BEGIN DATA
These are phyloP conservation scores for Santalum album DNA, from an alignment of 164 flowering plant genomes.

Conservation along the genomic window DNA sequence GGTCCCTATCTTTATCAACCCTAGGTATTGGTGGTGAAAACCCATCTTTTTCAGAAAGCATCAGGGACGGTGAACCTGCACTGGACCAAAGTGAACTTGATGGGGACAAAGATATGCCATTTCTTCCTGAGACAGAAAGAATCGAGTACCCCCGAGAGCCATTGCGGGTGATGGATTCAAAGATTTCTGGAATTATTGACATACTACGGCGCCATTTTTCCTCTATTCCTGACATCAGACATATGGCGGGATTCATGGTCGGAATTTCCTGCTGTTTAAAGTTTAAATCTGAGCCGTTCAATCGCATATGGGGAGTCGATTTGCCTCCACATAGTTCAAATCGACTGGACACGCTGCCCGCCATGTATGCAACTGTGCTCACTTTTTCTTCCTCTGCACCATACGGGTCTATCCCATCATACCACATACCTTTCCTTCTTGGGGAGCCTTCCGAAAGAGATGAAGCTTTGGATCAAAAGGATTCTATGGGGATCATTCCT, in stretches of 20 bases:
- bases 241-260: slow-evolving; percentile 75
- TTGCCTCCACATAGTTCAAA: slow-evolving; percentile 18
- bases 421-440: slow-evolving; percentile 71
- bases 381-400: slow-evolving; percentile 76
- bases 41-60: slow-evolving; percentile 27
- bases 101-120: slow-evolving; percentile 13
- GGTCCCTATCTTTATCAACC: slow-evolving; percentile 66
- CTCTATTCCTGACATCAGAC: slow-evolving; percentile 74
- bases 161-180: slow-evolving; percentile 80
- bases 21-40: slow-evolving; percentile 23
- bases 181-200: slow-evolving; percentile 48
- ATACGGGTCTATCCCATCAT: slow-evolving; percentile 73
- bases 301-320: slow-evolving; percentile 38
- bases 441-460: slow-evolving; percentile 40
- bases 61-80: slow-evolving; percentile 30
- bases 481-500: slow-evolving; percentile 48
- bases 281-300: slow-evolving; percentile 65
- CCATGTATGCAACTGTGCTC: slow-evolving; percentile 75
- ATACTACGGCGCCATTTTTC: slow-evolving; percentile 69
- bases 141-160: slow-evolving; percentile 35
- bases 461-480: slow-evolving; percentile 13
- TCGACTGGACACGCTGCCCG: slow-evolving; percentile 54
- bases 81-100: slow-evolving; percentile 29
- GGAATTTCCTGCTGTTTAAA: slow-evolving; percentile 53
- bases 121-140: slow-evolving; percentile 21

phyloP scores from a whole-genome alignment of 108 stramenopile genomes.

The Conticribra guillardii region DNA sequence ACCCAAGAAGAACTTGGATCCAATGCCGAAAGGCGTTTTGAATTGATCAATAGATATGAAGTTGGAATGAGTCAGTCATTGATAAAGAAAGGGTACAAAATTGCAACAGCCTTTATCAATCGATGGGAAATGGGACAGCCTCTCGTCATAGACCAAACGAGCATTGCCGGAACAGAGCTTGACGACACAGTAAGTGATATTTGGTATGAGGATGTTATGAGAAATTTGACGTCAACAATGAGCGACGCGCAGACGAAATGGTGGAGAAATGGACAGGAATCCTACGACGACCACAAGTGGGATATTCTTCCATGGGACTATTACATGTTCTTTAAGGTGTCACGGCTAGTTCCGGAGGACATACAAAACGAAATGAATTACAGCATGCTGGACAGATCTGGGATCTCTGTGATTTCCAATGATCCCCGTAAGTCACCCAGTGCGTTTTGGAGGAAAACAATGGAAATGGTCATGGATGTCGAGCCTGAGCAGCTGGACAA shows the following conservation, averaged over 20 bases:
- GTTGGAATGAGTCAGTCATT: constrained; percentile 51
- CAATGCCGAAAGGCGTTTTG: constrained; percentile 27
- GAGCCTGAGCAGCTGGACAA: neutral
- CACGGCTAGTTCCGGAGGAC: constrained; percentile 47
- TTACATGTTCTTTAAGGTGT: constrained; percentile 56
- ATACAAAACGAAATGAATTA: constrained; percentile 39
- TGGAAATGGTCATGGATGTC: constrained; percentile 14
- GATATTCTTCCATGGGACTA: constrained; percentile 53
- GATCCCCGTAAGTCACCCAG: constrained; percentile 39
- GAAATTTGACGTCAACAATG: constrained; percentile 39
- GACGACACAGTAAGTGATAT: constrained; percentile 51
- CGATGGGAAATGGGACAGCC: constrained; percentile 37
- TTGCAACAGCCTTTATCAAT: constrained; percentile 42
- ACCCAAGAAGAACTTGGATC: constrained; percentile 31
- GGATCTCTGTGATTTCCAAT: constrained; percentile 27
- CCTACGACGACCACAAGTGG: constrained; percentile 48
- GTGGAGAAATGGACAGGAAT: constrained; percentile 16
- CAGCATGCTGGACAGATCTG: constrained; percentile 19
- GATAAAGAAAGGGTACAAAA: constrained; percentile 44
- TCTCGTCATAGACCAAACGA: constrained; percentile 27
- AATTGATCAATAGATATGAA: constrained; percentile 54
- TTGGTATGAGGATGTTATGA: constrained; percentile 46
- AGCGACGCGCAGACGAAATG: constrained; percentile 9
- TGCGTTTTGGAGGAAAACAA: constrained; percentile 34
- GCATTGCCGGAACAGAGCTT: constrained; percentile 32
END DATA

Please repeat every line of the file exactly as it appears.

These are phyloP conservation scores for Santalum album DNA, from an alignment of 164 flowering plant genomes.

Conservation along the genomic window DNA sequence GGTCCCTATCTTTATCAACCCTAGGTATTGGTGGTGAAAACCCATCTTTTTCAGAAAGCATCAGGGACGGTGAACCTGCACTGGACCAAAGTGAACTTGATGGGGACAAAGATATGCCATTTCTTCCTGAGACAGAAAGAATCGAGTACCCCCGAGAGCCATTGCGGGTGATGGATTCAAAGATTTCTGGAATTATTGACATACTACGGCGCCATTTTTCCTCTATTCCTGACATCAGACATATGGCGGGATTCATGGTCGGAATTTCCTGCTGTTTAAAGTTTAAATCTGAGCCGTTCAATCGCATATGGGGAGTCGATTTGCCTCCACATAGTTCAAATCGACTGGACACGCTGCCCGCCATGTATGCAACTGTGCTCACTTTTTCTTCCTCTGCACCATACGGGTCTATCCCATCATACCACATACCTTTCCTTCTTGGGGAGCCTTCCGAAAGAGATGAAGCTTTGGATCAAAAGGATTCTATGGGGATCATTCCT, in stretches of 20 bases:
- bases 241-260: slow-evolving; percentile 75
- TTGCCTCCACATAGTTCAAA: slow-evolving; percentile 18
- bases 421-440: slow-evolving; percentile 71
- bases 381-400: slow-evolving; percentile 76
- bases 41-60: slow-evolving; percentile 27
- bases 101-120: slow-evolving; percentile 13
- GGTCCCTATCTTTATCAACC: slow-evolving; percentile 66
- CTCTATTCCTGACATCAGAC: slow-evolving; percentile 74
- bases 161-180: slow-evolving; percentile 80
- bases 21-40: slow-evolving; percentile 23
- bases 181-200: slow-evolving; percentile 48
- ATACGGGTCTATCCCATCAT: slow-evolving; percentile 73
- bases 301-320: slow-evolving; percentile 38
- bases 441-460: slow-evolving; percentile 40
- bases 61-80: slow-evolving; percentile 30
- bases 481-500: slow-evolving; percentile 48
- bases 281-300: slow-evolving; percentile 65
- CCATGTATGCAACTGTGCTC: slow-evolving; percentile 75
- ATACTACGGCGCCATTTTTC: slow-evolving; percentile 69
- bases 141-160: slow-evolving; percentile 35
- bases 461-480: slow-evolving; percentile 13
- TCGACTGGACACGCTGCCCG: slow-evolving; percentile 54
- bases 81-100: slow-evolving; percentile 29
- GGAATTTCCTGCTGTTTAAA: slow-evolving; percentile 53
- bases 121-140: slow-evolving; percentile 21

phyloP scores from a whole-genome alignment of 108 stramenopile genomes.

The Conticribra guillardii region DNA sequence ACCCAAGAAGAACTTGGATCCAATGCCGAAAGGCGTTTTGAATTGATCAATAGATATGAAGTTGGAATGAGTCAGTCATTGATAAAGAAAGGGTACAAAATTGCAACAGCCTTTATCAATCGATGGGAAATGGGACAGCCTCTCGTCATAGACCAAACGAGCATTGCCGGAACAGAGCTTGACGACACAGTAAGTGATATTTGGTATGAGGATGTTATGAGAAATTTGACGTCAACAATGAGCGACGCGCAGACGAAATGGTGGAGAAATGGACAGGAATCCTACGACGACCACAAGTGGGATATTCTTCCATGGGACTATTACATGTTCTTTAAGGTGTCACGGCTAGTTCCGGAGGACATACAAAACGAAATGAATTACAGCATGCTGGACAGATCTGGGATCTCTGTGATTTCCAATGATCCCCGTAAGTCACCCAGTGCGTTTTGGAGGAAAACAATGGAAATGGTCATGGATGTCGAGCCTGAGCAGCTGGACAA shows the following conservation, averaged over 20 bases:
- GTTGGAATGAGTCAGTCATT: constrained; percentile 51
- CAATGCCGAAAGGCGTTTTG: constrained; percentile 27
- GAGCCTGAGCAGCTGGACAA: neutral
- CACGGCTAGTTCCGGAGGAC: constrained; percentile 47
- TTACATGTTCTTTAAGGTGT: constrained; percentile 56
- ATACAAAACGAAATGAATTA: constrained; percentile 39
- TGGAAATGGTCATGGATGTC: constrained; percentile 14
- GATATTCTTCCATGGGACTA: constrained; percentile 53
- GATCCCCGTAAGTCACCCAG: constrained; percentile 39
- GAAATTTGACGTCAACAATG: constrained; percentile 39
- GACGACACAGTAAGTGATAT: constrained; percentile 51
- CGATGGGAAATGGGACAGCC: constrained; percentile 37
- TTGCAACAGCCTTTATCAAT: constrained; percentile 42
- ACCCAAGAAGAACTTGGATC: constrained; percentile 31
- GGATCTCTGTGATTTCCAAT: constrained; percentile 27
- CCTACGACGACCACAAGTGG: constrained; percentile 48
- GTGGAGAAATGGACAGGAAT: constrained; percentile 16
- CAGCATGCTGGACAGATCTG: constrained; percentile 19
- GATAAAGAAAGGGTACAAAA: constrained; percentile 44
- TCTCGTCATAGACCAAACGA: constrained; percentile 27
- AATTGATCAATAGATATGAA: constrained; percentile 54
- TTGGTATGAGGATGTTATGA: constrained; percentile 46
- AGCGACGCGCAGACGAAATG: constrained; percentile 9
- TGCGTTTTGGAGGAAAACAA: constrained; percentile 34
- GCATTGCCGGAACAGAGCTT: constrained; percentile 32